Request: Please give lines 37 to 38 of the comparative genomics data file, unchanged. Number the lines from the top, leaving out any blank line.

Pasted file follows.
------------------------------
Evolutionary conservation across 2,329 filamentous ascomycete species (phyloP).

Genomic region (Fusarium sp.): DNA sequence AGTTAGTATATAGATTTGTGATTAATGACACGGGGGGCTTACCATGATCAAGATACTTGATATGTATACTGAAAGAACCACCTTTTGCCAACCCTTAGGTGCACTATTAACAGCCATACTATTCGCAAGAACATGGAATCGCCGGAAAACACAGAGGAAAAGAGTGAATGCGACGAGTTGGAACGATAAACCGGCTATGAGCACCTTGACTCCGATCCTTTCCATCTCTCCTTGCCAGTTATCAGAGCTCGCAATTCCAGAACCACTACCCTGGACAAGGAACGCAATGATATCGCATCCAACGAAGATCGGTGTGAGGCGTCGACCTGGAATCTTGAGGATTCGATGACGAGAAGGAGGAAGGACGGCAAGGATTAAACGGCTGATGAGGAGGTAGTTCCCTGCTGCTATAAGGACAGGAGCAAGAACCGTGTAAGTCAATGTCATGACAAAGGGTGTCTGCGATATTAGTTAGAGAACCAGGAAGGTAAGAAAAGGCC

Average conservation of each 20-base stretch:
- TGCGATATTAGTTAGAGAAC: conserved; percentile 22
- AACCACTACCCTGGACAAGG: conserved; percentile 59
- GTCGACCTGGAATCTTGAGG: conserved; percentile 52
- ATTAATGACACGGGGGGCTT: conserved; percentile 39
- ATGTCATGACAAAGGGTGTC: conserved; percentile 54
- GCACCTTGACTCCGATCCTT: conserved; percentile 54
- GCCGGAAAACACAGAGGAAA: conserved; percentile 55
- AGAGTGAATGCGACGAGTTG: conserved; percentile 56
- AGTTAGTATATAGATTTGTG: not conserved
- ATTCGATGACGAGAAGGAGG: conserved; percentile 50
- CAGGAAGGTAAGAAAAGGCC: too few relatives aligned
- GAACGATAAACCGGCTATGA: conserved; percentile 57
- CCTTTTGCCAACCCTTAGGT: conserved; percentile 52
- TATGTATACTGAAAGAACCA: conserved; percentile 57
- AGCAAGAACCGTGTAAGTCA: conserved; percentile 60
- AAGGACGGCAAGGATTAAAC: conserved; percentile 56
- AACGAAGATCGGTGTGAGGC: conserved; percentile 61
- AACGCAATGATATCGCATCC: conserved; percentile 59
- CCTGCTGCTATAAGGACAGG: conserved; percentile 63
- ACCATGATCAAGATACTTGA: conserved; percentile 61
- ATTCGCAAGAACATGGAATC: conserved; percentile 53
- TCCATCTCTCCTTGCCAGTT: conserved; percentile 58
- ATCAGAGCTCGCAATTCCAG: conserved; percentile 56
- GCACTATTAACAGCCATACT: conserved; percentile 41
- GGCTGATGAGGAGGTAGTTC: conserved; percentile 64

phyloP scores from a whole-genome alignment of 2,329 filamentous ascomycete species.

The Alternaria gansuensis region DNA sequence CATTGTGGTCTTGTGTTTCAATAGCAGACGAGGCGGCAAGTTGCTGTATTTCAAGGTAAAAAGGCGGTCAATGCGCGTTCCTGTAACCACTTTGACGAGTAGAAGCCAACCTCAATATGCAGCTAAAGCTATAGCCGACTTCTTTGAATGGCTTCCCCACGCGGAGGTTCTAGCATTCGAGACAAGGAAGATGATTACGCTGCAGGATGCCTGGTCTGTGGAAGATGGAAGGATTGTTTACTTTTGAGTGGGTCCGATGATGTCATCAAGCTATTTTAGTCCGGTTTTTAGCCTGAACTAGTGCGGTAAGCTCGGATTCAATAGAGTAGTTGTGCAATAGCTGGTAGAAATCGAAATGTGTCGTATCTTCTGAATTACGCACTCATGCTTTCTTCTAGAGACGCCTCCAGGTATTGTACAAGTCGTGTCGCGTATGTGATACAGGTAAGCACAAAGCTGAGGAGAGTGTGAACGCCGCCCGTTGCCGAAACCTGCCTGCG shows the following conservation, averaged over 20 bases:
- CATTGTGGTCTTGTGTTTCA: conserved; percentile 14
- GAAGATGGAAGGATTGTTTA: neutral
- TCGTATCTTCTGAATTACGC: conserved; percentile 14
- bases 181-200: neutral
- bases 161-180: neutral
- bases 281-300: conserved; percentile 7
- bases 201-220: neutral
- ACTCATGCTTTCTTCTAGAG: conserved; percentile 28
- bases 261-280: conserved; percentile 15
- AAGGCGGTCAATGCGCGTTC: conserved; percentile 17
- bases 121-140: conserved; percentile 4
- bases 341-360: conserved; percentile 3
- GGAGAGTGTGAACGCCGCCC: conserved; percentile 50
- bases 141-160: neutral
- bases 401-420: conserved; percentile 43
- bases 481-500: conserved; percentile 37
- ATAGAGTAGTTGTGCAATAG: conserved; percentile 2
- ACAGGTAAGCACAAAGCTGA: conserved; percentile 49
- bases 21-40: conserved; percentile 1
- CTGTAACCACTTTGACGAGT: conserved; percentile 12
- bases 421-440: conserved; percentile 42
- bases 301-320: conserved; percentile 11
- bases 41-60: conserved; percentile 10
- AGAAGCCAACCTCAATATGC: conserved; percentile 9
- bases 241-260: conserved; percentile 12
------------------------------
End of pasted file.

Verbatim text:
- bases 201-220: neutral
- ACTCATGCTTTCTTCTAGAG: conserved; percentile 28